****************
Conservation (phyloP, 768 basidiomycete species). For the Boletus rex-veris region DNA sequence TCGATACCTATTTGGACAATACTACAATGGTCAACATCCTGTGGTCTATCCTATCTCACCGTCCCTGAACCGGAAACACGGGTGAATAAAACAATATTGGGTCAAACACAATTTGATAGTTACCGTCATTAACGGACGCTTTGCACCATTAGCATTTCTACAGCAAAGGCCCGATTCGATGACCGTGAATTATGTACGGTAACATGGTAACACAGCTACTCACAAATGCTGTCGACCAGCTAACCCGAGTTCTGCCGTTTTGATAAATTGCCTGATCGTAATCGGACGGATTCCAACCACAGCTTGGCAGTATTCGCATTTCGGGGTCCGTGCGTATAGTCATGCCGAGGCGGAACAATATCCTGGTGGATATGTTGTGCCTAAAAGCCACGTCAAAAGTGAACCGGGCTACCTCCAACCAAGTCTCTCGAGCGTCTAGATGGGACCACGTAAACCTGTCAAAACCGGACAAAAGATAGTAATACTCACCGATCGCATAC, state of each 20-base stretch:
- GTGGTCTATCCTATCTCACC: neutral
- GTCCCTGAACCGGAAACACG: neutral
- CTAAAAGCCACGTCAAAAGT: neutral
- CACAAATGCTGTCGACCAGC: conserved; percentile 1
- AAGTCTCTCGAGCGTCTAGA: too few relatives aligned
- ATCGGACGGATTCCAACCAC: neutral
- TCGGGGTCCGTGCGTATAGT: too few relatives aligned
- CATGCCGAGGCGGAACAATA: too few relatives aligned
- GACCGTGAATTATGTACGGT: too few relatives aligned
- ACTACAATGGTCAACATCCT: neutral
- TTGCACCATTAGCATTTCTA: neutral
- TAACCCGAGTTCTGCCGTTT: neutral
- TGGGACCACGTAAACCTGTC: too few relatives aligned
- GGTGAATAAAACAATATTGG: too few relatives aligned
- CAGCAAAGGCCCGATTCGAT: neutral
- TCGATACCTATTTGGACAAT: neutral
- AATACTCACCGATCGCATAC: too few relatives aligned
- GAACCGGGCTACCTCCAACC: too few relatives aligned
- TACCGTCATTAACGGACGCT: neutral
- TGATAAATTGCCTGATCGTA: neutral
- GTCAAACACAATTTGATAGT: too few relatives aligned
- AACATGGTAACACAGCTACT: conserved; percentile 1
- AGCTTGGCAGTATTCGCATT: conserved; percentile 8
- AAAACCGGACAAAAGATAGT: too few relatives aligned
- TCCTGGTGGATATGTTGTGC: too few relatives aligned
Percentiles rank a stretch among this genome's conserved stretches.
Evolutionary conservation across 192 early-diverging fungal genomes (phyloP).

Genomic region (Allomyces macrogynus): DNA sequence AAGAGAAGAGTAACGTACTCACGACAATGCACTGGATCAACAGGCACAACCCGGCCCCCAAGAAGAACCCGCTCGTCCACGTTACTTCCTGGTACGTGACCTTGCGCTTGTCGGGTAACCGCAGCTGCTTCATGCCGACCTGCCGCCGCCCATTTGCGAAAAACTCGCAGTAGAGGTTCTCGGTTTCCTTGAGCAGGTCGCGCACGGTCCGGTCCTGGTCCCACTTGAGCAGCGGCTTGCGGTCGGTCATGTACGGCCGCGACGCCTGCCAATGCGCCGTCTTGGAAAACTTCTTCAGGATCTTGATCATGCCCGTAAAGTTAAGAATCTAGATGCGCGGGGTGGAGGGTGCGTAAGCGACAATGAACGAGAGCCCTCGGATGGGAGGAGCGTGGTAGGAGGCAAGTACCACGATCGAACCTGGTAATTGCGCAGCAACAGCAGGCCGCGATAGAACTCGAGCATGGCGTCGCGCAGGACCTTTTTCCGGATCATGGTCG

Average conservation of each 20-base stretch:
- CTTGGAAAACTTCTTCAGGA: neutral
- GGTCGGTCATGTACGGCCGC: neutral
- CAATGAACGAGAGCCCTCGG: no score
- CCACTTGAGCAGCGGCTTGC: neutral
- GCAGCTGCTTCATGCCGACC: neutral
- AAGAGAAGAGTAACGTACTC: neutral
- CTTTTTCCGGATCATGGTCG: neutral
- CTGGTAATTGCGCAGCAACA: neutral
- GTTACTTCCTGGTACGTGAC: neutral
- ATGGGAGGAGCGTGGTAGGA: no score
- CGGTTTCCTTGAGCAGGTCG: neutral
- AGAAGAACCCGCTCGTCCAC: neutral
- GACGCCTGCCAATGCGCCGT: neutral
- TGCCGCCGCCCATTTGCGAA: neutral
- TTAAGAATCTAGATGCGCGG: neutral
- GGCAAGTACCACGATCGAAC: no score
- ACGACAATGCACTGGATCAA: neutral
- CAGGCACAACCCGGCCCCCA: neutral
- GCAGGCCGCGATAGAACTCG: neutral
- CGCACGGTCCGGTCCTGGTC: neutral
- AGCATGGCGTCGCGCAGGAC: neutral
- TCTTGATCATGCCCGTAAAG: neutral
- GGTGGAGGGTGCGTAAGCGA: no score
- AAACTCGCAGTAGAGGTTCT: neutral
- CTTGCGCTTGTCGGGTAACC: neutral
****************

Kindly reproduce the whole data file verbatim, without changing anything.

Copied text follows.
Conservation (phyloP, 768 basidiomycete species). For the Boletus rex-veris region DNA sequence TCGATACCTATTTGGACAATACTACAATGGTCAACATCCTGTGGTCTATCCTATCTCACCGTCCCTGAACCGGAAACACGGGTGAATAAAACAATATTGGGTCAAACACAATTTGATAGTTACCGTCATTAACGGACGCTTTGCACCATTAGCATTTCTACAGCAAAGGCCCGATTCGATGACCGTGAATTATGTACGGTAACATGGTAACACAGCTACTCACAAATGCTGTCGACCAGCTAACCCGAGTTCTGCCGTTTTGATAAATTGCCTGATCGTAATCGGACGGATTCCAACCACAGCTTGGCAGTATTCGCATTTCGGGGTCCGTGCGTATAGTCATGCCGAGGCGGAACAATATCCTGGTGGATATGTTGTGCCTAAAAGCCACGTCAAAAGTGAACCGGGCTACCTCCAACCAAGTCTCTCGAGCGTCTAGATGGGACCACGTAAACCTGTCAAAACCGGACAAAAGATAGTAATACTCACCGATCGCATAC, state of each 20-base stretch:
- GTGGTCTATCCTATCTCACC: neutral
- GTCCCTGAACCGGAAACACG: neutral
- CTAAAAGCCACGTCAAAAGT: neutral
- CACAAATGCTGTCGACCAGC: conserved; percentile 1
- AAGTCTCTCGAGCGTCTAGA: too few relatives aligned
- ATCGGACGGATTCCAACCAC: neutral
- TCGGGGTCCGTGCGTATAGT: too few relatives aligned
- CATGCCGAGGCGGAACAATA: too few relatives aligned
- GACCGTGAATTATGTACGGT: too few relatives aligned
- ACTACAATGGTCAACATCCT: neutral
- TTGCACCATTAGCATTTCTA: neutral
- TAACCCGAGTTCTGCCGTTT: neutral
- TGGGACCACGTAAACCTGTC: too few relatives aligned
- GGTGAATAAAACAATATTGG: too few relatives aligned
- CAGCAAAGGCCCGATTCGAT: neutral
- TCGATACCTATTTGGACAAT: neutral
- AATACTCACCGATCGCATAC: too few relatives aligned
- GAACCGGGCTACCTCCAACC: too few relatives aligned
- TACCGTCATTAACGGACGCT: neutral
- TGATAAATTGCCTGATCGTA: neutral
- GTCAAACACAATTTGATAGT: too few relatives aligned
- AACATGGTAACACAGCTACT: conserved; percentile 1
- AGCTTGGCAGTATTCGCATT: conserved; percentile 8
- AAAACCGGACAAAAGATAGT: too few relatives aligned
- TCCTGGTGGATATGTTGTGC: too few relatives aligned
Percentiles rank a stretch among this genome's conserved stretches.
Evolutionary conservation across 192 early-diverging fungal genomes (phyloP).

Genomic region (Allomyces macrogynus): DNA sequence AAGAGAAGAGTAACGTACTCACGACAATGCACTGGATCAACAGGCACAACCCGGCCCCCAAGAAGAACCCGCTCGTCCACGTTACTTCCTGGTACGTGACCTTGCGCTTGTCGGGTAACCGCAGCTGCTTCATGCCGACCTGCCGCCGCCCATTTGCGAAAAACTCGCAGTAGAGGTTCTCGGTTTCCTTGAGCAGGTCGCGCACGGTCCGGTCCTGGTCCCACTTGAGCAGCGGCTTGCGGTCGGTCATGTACGGCCGCGACGCCTGCCAATGCGCCGTCTTGGAAAACTTCTTCAGGATCTTGATCATGCCCGTAAAGTTAAGAATCTAGATGCGCGGGGTGGAGGGTGCGTAAGCGACAATGAACGAGAGCCCTCGGATGGGAGGAGCGTGGTAGGAGGCAAGTACCACGATCGAACCTGGTAATTGCGCAGCAACAGCAGGCCGCGATAGAACTCGAGCATGGCGTCGCGCAGGACCTTTTTCCGGATCATGGTCG

Average conservation of each 20-base stretch:
- CTTGGAAAACTTCTTCAGGA: neutral
- GGTCGGTCATGTACGGCCGC: neutral
- CAATGAACGAGAGCCCTCGG: no score
- CCACTTGAGCAGCGGCTTGC: neutral
- GCAGCTGCTTCATGCCGACC: neutral
- AAGAGAAGAGTAACGTACTC: neutral
- CTTTTTCCGGATCATGGTCG: neutral
- CTGGTAATTGCGCAGCAACA: neutral
- GTTACTTCCTGGTACGTGAC: neutral
- ATGGGAGGAGCGTGGTAGGA: no score
- CGGTTTCCTTGAGCAGGTCG: neutral
- AGAAGAACCCGCTCGTCCAC: neutral
- GACGCCTGCCAATGCGCCGT: neutral
- TGCCGCCGCCCATTTGCGAA: neutral
- TTAAGAATCTAGATGCGCGG: neutral
- GGCAAGTACCACGATCGAAC: no score
- ACGACAATGCACTGGATCAA: neutral
- CAGGCACAACCCGGCCCCCA: neutral
- GCAGGCCGCGATAGAACTCG: neutral
- CGCACGGTCCGGTCCTGGTC: neutral
- AGCATGGCGTCGCGCAGGAC: neutral
- TCTTGATCATGCCCGTAAAG: neutral
- GGTGGAGGGTGCGTAAGCGA: no score
- AAACTCGCAGTAGAGGTTCT: neutral
- CTTGCGCTTGTCGGGTAACC: neutral